Community gardens in New York as social aggregators

I recently spent a month in New York and wondered about the ways of socialising that the city can offer. According to UN Habitat, by 2030, 70% of the world’s population will live in cities. Do we expect a life of virtual relationships, of time spent between work and online entertainment? What role will cities play in all this? I was in New York because I think it’s an interesting case study. It is a city that welcomes citizens from every corner of the planet. How difficult is it to integrate and interact with people in a busy city like the Big Apple? If we exclude work colleagues or ‘friends’ from the gym or bar, what other forms of interaction exist in the real world without using technology?

You cannot quantify the importance of a friendship born between neighbours.

In New York this role is played by the community’s garden, a sort of Social Street. There are about 550 in Manhattan alone. The oldest is the Liz Christy Community Garden founded in 1973. It is impossible not to notice it. It is the only garden in all of Manhattan to have a redwood planted inside it that sprouts between the buildings. In the 70s New York was experiencing a season of urban decay. The city did not have the financial resources to manage urban spaces and delegated many activities to private individuals. Liz was tired to see that her neighbour had to celebrate her daughter’s birthday in the small apartment where she lived. In front of her house, where today stands the Liz Christy Community Garden, there was an abandoned space turned into a landfill. Liz together with some neighbours, decided in an ‘illegal’ way, through a sort of guerrilla gardening, to arrange the space and transform it into an urban community garden.

Today Donald Loggins manages the garden together with about 20 volunteers, takes care of that space that has become a meeting place for the community. The West Side Community Garden, located on the Upper West Side, has also become a group with over three hundred members who take care of the garden which include a vegetable garden. On July 4th I was there to celebrate Independence Day with them. Everyone brought something to eat in a potluck gesture and a moment of meeting and sharing within the residents of the area was created. Judy Robinson, who manages the garden, tells me that the municipality does not provide any kind of help with the management but being on a public space, the agreement is to guarantee access to people by keeping the gate open for a certain number of hours a day.

All community gardens, unlike social streets, had to be constituted in the form of a legal entity and most charge a membership fee. As Paul says, who together with his wife Madeline, manages the Electric Ladybug community garden in Harlem, charging a fee was important not so much to cover the expenses as to empower the people who gravitate around the urban garden, to take care of the space. The Electric Ladybug Garden has a  fairly recent history. Created in 2010, it was strongly desired by the community as the municipality had identified that space as a housing destination given the lack of housing in New York. It was thanks to the work of convincing the residents, that today the Electric Ladybug Garden is a reference point for the community of Harlem, not only as an urban garden but also a space to celebrate anniversaries or organise outdoor cinemas using a projector and the wall of a nearby building.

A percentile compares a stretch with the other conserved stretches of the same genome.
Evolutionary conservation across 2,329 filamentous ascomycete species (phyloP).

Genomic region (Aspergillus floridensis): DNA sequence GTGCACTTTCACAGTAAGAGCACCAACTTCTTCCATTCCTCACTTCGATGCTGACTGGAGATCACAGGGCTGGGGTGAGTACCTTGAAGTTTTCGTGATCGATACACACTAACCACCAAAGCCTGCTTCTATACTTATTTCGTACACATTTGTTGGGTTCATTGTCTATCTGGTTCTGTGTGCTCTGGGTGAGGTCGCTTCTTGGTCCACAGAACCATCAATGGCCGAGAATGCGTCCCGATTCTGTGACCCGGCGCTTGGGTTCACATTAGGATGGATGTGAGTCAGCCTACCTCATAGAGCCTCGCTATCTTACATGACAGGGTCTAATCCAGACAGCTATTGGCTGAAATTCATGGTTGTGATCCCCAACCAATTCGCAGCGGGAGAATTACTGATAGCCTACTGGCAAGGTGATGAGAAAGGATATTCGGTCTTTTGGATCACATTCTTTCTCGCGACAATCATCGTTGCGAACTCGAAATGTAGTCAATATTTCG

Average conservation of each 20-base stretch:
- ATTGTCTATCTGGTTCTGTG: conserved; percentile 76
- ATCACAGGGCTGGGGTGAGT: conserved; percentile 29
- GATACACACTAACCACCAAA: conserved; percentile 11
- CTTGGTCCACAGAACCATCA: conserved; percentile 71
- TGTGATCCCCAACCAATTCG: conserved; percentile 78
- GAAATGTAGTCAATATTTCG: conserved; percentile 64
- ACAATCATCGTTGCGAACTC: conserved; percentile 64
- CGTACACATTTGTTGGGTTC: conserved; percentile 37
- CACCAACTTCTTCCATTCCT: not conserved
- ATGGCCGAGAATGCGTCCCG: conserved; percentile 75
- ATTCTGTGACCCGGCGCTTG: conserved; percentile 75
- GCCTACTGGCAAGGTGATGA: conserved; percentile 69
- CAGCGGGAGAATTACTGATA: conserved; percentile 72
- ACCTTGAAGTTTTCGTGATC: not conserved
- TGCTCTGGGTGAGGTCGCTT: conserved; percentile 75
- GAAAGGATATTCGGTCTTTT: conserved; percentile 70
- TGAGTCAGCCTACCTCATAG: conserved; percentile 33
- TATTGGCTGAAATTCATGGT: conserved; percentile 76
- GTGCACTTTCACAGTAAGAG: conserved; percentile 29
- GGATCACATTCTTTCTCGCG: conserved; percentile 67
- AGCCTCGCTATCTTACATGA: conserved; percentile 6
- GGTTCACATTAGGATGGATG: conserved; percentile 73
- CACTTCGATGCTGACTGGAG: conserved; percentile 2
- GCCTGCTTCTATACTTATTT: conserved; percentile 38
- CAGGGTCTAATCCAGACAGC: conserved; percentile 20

Community gardens in New York today play a role as a social aggregator even if, being inclusive is not easy. There is a risk of turning these spaces into a sort of club. Although they are open to everyone, it is not easy to involve newcomers or those who are not historical residents. It was precisely for this reason that we decided to leave social streets totally open, without barriers to entry, inclusive, guided only by good example. To make the neighbours participate, it was not enough to say, ‘we are here if you want’, it was necessary to organize collective meeting moments, trying to actively involve the neighbours, but also to work on relationships one by one. In order to work toward taking care of the common good in a street, which could range to even creating a flowerbed, it was important to build relationships online and then intentionally offline.

For this reason, the first step of any social street involves direct knowledge between neighbours. It starts by exchanging advice in the Facebook group of the street, that advice provided on Facebook has a face that the following day you can meet on the street. You start to greet that person and thank him not only online but offline, a relationship was born. Where or what that relationship will bring is not important. It is difficult to measure the impact that social streets have had during these ten years. We can say that over 400 were born, that over three hundred thousand people in the world are part of it, that the New York Times considered it a social innovation worthy of note for its ‘disruptive’ approach but how much have they improved life in cities? It is difficult to say because you cannot quantify the importance of a friendship born between neighbours. An urban garden is something that can be seen and touched, social streets are almost all intangible. There is no register of subscribers to social streets, no data of anyone is kept, social streets continue to play the role of facilitator of relationships by creating opportunities for meeting in the real world, in a world that seems to go in another direction.

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Written By

Federico Bastiani is a freelance journalist, TEDx speaker, innovator, communication specialist. He writes about innovation for different media and he is also an innovator himself. In 2013 he created Social Street, a social innovation which spread all around the world and featured in the New York Times.